On September 15, 2021, Locke Lord obtained an opinion in Florida’s Third District Court of Appeal matter affirming the denial of a motion to vacate a final judgment of foreclosure. In affirming the denial, the Third District Court of Appeal reiterated that a movant is not entitled to an evidentiary hearing on a motion for relief from judgment where the movant fails to “demonstrate a prima facie case of fraud.”
In Azran Miami 2, LLC v. U.S. Bank Trust, N.A., Case No. 3D20-1712 (Fla. 3d DCA, September 15, 2021), the Third District Court of Appeal considered whether it was improper to deny a borrower’s motion to vacate a final judgment under Fla. R. Civ. P. 1.540(3) without holding an evidentiary hearing. After denying oral argument, the Third District affirmed the trial court’s denial and confirmed binding precedent that requires that a movant alleging fraud “demonstrate a prima facie case of fraud, not just nibble at the edges of the concept.” (quoting Hembd v. Dauria, 859 So. 2d 1238, 1240 (Fla. 4th DCA 2003)).
The Court also cited to Rusniaczek v. Tableau Fine Art Grp., Inc., 139 So. 2d 355, 357-58 (Fla. 3d DCA 2014) which explained that requiring specificity in a motion for relief from judgment allows trial courts to make a determination whether there is a “prima facie showing which would justify relief from judgment” and confirm that the motion “is not merely rehashing matters explored at trial.”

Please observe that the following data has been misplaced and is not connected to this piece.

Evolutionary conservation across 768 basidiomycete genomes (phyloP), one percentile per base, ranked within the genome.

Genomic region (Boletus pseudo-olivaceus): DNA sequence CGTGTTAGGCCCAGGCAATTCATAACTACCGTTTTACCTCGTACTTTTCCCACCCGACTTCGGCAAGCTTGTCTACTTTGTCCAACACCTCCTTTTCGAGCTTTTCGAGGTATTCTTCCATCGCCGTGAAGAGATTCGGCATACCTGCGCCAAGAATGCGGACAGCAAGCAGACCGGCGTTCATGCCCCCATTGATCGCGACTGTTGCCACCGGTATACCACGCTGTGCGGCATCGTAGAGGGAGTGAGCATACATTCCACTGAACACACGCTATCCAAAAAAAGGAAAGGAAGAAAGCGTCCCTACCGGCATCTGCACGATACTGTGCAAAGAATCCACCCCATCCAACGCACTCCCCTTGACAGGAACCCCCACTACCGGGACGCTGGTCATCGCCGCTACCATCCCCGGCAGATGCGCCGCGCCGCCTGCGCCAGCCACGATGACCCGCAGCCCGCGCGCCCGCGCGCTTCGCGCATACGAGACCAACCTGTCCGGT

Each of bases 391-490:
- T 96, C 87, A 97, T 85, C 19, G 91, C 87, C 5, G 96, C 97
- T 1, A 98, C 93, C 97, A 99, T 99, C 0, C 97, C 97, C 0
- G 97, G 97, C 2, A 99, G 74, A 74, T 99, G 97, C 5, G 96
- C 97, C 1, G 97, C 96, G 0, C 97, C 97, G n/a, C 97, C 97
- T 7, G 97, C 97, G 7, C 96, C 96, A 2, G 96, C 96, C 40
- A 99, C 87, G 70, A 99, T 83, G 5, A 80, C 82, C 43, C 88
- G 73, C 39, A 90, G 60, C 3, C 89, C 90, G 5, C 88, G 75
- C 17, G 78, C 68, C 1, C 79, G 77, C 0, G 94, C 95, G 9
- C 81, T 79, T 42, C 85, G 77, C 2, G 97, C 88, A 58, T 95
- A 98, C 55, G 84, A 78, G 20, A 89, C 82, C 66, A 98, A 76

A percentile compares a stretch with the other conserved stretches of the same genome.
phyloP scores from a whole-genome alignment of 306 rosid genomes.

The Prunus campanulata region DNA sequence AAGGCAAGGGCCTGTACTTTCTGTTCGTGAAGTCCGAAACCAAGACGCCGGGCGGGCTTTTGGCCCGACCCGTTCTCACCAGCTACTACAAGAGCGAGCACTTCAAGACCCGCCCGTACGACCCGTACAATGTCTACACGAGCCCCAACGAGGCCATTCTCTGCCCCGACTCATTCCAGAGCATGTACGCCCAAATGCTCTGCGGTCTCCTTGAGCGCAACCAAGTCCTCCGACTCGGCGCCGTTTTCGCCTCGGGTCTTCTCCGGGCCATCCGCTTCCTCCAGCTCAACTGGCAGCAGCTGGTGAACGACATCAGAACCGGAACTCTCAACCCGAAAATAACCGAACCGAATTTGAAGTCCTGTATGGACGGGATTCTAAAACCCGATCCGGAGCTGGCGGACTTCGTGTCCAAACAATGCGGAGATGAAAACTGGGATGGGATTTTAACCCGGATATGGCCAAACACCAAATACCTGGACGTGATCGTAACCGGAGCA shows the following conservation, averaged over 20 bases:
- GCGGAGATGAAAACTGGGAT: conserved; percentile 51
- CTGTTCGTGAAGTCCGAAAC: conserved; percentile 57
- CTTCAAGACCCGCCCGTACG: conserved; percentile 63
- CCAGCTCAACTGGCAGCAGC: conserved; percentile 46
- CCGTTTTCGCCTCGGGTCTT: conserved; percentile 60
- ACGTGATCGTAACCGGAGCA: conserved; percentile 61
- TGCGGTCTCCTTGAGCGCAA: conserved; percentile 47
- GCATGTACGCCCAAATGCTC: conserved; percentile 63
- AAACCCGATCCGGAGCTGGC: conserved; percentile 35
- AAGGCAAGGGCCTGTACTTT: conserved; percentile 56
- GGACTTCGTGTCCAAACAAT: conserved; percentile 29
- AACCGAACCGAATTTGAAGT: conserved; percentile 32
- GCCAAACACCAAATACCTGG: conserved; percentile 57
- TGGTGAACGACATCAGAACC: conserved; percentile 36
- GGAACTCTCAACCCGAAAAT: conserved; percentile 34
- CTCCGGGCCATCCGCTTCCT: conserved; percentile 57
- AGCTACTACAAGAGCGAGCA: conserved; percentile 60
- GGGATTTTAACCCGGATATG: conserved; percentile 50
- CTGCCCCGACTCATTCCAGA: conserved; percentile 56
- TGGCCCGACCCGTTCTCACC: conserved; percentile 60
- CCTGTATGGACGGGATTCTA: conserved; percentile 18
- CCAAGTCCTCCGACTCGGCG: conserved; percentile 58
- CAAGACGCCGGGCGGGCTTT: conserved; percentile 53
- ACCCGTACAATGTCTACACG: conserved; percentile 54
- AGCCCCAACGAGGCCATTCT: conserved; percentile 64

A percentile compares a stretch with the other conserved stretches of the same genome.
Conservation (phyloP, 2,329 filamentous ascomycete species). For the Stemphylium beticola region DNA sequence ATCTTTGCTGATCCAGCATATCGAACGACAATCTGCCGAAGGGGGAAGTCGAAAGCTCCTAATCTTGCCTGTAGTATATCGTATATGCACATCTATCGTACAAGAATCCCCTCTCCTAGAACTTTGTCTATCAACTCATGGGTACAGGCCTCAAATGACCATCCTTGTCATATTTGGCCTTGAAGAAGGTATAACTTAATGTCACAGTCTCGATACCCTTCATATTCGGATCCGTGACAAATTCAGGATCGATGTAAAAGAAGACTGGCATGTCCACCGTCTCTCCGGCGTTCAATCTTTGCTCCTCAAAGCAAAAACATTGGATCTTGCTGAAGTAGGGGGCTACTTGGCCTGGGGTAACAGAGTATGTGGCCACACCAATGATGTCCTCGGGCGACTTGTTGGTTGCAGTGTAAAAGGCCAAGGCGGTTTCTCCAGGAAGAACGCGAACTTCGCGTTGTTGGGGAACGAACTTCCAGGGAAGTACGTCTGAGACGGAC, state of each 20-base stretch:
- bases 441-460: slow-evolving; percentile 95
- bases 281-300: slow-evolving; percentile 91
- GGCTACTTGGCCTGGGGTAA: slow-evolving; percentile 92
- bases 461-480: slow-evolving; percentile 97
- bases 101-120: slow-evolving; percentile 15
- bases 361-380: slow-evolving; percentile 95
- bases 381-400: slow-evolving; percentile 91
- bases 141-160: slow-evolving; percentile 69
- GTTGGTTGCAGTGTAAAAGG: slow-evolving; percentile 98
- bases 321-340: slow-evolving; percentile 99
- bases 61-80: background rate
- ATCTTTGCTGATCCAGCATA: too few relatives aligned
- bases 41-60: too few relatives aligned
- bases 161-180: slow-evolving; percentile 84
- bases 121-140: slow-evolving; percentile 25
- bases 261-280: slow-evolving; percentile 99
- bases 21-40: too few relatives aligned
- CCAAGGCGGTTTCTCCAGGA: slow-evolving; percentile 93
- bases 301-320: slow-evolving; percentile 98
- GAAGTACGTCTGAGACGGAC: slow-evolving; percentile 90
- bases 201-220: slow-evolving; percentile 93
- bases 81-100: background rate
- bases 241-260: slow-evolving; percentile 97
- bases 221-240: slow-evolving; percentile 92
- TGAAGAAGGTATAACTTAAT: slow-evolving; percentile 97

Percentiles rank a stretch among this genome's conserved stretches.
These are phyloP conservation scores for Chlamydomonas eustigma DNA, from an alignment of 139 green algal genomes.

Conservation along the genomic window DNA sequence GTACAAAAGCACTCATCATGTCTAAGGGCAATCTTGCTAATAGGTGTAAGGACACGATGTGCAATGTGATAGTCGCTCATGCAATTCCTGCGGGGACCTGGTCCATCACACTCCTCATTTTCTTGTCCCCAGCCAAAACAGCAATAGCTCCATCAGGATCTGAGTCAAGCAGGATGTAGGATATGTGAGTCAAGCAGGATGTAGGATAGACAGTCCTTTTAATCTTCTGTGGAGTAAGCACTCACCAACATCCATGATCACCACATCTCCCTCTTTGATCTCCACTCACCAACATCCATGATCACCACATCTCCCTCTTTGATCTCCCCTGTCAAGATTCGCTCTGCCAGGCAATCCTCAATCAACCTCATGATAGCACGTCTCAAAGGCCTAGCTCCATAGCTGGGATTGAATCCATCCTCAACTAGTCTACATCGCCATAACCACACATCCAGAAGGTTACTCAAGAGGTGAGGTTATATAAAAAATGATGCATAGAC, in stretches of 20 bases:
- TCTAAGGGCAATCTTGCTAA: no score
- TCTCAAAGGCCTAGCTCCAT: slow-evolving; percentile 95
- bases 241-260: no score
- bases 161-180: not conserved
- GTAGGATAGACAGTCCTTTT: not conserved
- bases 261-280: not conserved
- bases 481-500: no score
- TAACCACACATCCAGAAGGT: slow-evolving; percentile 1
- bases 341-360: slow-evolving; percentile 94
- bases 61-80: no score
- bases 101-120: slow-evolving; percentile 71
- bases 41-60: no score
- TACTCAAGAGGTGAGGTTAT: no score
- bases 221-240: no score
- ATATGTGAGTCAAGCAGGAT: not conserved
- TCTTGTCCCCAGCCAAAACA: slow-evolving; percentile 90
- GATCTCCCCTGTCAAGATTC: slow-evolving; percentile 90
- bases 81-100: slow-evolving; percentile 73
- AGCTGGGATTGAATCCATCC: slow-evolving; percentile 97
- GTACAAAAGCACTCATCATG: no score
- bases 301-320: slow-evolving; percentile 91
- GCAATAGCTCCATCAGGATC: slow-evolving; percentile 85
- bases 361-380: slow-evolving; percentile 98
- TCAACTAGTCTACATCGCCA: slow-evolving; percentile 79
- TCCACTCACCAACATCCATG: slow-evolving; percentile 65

Impact: A borrower cannot delay the enforecement of a valid final judgment by filing a legally insufficient motion for relief from final judgment.
This opinion is a strong reminder to borrowers and their counsel to avoid filing dilatory motions to vacate. It has become routine for litigious borrowers and their counsel to seek to prolong foreclosure proceedings by filing unsupported post-judgment motions alleging newly discovered fraud on the court. Not requiring an evidentiary hearing where a borrower does show colorable entitlement, or where they simply re-argue issues already decided at trial, allows Banks and Loan Servicers to quickly resolve frivolous motions that could otherwise delay enforcement of valid final judgments.